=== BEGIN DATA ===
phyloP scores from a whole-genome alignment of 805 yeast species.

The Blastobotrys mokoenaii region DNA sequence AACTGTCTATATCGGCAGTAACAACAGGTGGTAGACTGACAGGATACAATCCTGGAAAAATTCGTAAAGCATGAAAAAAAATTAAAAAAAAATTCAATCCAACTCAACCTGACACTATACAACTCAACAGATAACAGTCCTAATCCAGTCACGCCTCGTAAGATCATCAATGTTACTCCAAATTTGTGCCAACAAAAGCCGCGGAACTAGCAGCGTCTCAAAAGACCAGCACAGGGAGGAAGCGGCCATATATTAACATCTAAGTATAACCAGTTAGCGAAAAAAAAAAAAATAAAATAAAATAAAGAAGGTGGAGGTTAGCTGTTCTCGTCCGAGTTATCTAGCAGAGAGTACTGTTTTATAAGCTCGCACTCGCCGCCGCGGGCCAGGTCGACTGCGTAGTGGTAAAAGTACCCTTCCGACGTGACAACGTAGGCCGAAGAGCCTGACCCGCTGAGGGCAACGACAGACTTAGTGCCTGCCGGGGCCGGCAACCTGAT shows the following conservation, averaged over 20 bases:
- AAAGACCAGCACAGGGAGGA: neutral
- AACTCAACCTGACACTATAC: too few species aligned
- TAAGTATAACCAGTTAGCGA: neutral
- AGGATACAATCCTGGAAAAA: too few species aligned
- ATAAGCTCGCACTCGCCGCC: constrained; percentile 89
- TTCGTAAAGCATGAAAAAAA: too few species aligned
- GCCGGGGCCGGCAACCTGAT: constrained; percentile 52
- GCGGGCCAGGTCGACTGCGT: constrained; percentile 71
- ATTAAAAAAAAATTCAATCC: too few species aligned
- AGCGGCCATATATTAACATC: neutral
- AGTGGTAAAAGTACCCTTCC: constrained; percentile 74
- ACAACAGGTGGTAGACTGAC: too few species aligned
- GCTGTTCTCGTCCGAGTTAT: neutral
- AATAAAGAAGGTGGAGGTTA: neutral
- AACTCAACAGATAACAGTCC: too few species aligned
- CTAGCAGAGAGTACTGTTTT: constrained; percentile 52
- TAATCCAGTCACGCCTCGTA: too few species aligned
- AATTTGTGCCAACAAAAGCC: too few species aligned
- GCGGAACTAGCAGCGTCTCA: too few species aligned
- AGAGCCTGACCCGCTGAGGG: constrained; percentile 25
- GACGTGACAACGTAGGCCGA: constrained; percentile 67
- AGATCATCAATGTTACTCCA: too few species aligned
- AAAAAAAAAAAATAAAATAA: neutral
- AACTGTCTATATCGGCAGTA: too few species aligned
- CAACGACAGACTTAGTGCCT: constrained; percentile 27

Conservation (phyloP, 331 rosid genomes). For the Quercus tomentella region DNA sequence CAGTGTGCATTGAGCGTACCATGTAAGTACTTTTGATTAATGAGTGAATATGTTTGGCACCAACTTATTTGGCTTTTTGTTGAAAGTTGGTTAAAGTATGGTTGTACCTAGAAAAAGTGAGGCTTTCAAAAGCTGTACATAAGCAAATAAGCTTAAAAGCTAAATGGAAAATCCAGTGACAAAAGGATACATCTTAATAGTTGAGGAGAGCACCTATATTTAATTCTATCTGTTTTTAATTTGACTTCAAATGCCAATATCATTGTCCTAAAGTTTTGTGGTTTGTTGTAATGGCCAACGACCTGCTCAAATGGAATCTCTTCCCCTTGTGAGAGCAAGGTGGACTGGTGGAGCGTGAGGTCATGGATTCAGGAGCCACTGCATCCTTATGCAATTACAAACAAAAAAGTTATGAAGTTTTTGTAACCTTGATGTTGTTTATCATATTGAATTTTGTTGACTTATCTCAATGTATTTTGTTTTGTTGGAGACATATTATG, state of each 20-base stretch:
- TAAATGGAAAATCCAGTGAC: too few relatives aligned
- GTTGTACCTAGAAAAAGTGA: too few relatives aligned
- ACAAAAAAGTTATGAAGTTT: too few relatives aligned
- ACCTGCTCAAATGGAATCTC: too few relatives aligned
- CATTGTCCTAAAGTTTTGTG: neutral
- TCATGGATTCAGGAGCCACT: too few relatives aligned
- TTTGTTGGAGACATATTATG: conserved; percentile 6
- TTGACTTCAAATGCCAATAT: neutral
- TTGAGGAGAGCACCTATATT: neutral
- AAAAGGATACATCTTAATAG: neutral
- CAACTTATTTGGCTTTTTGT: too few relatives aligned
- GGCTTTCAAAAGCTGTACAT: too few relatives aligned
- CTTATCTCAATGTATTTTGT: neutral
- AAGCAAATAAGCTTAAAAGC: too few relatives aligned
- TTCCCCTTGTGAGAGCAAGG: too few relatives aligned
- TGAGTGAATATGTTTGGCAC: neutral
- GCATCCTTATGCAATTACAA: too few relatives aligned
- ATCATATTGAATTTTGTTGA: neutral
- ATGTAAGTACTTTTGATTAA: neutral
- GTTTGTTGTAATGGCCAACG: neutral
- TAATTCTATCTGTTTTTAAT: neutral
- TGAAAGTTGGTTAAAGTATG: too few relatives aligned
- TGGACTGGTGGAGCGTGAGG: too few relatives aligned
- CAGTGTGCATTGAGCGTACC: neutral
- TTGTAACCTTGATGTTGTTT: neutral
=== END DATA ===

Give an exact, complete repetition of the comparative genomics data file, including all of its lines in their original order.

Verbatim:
phyloP scores from a whole-genome alignment of 805 yeast species.

The Blastobotrys mokoenaii region DNA sequence AACTGTCTATATCGGCAGTAACAACAGGTGGTAGACTGACAGGATACAATCCTGGAAAAATTCGTAAAGCATGAAAAAAAATTAAAAAAAAATTCAATCCAACTCAACCTGACACTATACAACTCAACAGATAACAGTCCTAATCCAGTCACGCCTCGTAAGATCATCAATGTTACTCCAAATTTGTGCCAACAAAAGCCGCGGAACTAGCAGCGTCTCAAAAGACCAGCACAGGGAGGAAGCGGCCATATATTAACATCTAAGTATAACCAGTTAGCGAAAAAAAAAAAAATAAAATAAAATAAAGAAGGTGGAGGTTAGCTGTTCTCGTCCGAGTTATCTAGCAGAGAGTACTGTTTTATAAGCTCGCACTCGCCGCCGCGGGCCAGGTCGACTGCGTAGTGGTAAAAGTACCCTTCCGACGTGACAACGTAGGCCGAAGAGCCTGACCCGCTGAGGGCAACGACAGACTTAGTGCCTGCCGGGGCCGGCAACCTGAT shows the following conservation, averaged over 20 bases:
- AAAGACCAGCACAGGGAGGA: neutral
- AACTCAACCTGACACTATAC: too few species aligned
- TAAGTATAACCAGTTAGCGA: neutral
- AGGATACAATCCTGGAAAAA: too few species aligned
- ATAAGCTCGCACTCGCCGCC: constrained; percentile 89
- TTCGTAAAGCATGAAAAAAA: too few species aligned
- GCCGGGGCCGGCAACCTGAT: constrained; percentile 52
- GCGGGCCAGGTCGACTGCGT: constrained; percentile 71
- ATTAAAAAAAAATTCAATCC: too few species aligned
- AGCGGCCATATATTAACATC: neutral
- AGTGGTAAAAGTACCCTTCC: constrained; percentile 74
- ACAACAGGTGGTAGACTGAC: too few species aligned
- GCTGTTCTCGTCCGAGTTAT: neutral
- AATAAAGAAGGTGGAGGTTA: neutral
- AACTCAACAGATAACAGTCC: too few species aligned
- CTAGCAGAGAGTACTGTTTT: constrained; percentile 52
- TAATCCAGTCACGCCTCGTA: too few species aligned
- AATTTGTGCCAACAAAAGCC: too few species aligned
- GCGGAACTAGCAGCGTCTCA: too few species aligned
- AGAGCCTGACCCGCTGAGGG: constrained; percentile 25
- GACGTGACAACGTAGGCCGA: constrained; percentile 67
- AGATCATCAATGTTACTCCA: too few species aligned
- AAAAAAAAAAAATAAAATAA: neutral
- AACTGTCTATATCGGCAGTA: too few species aligned
- CAACGACAGACTTAGTGCCT: constrained; percentile 27

Conservation (phyloP, 331 rosid genomes). For the Quercus tomentella region DNA sequence CAGTGTGCATTGAGCGTACCATGTAAGTACTTTTGATTAATGAGTGAATATGTTTGGCACCAACTTATTTGGCTTTTTGTTGAAAGTTGGTTAAAGTATGGTTGTACCTAGAAAAAGTGAGGCTTTCAAAAGCTGTACATAAGCAAATAAGCTTAAAAGCTAAATGGAAAATCCAGTGACAAAAGGATACATCTTAATAGTTGAGGAGAGCACCTATATTTAATTCTATCTGTTTTTAATTTGACTTCAAATGCCAATATCATTGTCCTAAAGTTTTGTGGTTTGTTGTAATGGCCAACGACCTGCTCAAATGGAATCTCTTCCCCTTGTGAGAGCAAGGTGGACTGGTGGAGCGTGAGGTCATGGATTCAGGAGCCACTGCATCCTTATGCAATTACAAACAAAAAAGTTATGAAGTTTTTGTAACCTTGATGTTGTTTATCATATTGAATTTTGTTGACTTATCTCAATGTATTTTGTTTTGTTGGAGACATATTATG, state of each 20-base stretch:
- TAAATGGAAAATCCAGTGAC: too few relatives aligned
- GTTGTACCTAGAAAAAGTGA: too few relatives aligned
- ACAAAAAAGTTATGAAGTTT: too few relatives aligned
- ACCTGCTCAAATGGAATCTC: too few relatives aligned
- CATTGTCCTAAAGTTTTGTG: neutral
- TCATGGATTCAGGAGCCACT: too few relatives aligned
- TTTGTTGGAGACATATTATG: conserved; percentile 6
- TTGACTTCAAATGCCAATAT: neutral
- TTGAGGAGAGCACCTATATT: neutral
- AAAAGGATACATCTTAATAG: neutral
- CAACTTATTTGGCTTTTTGT: too few relatives aligned
- GGCTTTCAAAAGCTGTACAT: too few relatives aligned
- CTTATCTCAATGTATTTTGT: neutral
- AAGCAAATAAGCTTAAAAGC: too few relatives aligned
- TTCCCCTTGTGAGAGCAAGG: too few relatives aligned
- TGAGTGAATATGTTTGGCAC: neutral
- GCATCCTTATGCAATTACAA: too few relatives aligned
- ATCATATTGAATTTTGTTGA: neutral
- ATGTAAGTACTTTTGATTAA: neutral
- GTTTGTTGTAATGGCCAACG: neutral
- TAATTCTATCTGTTTTTAAT: neutral
- TGAAAGTTGGTTAAAGTATG: too few relatives aligned
- TGGACTGGTGGAGCGTGAGG: too few relatives aligned
- CAGTGTGCATTGAGCGTACC: neutral
- TTGTAACCTTGATGTTGTTT: neutral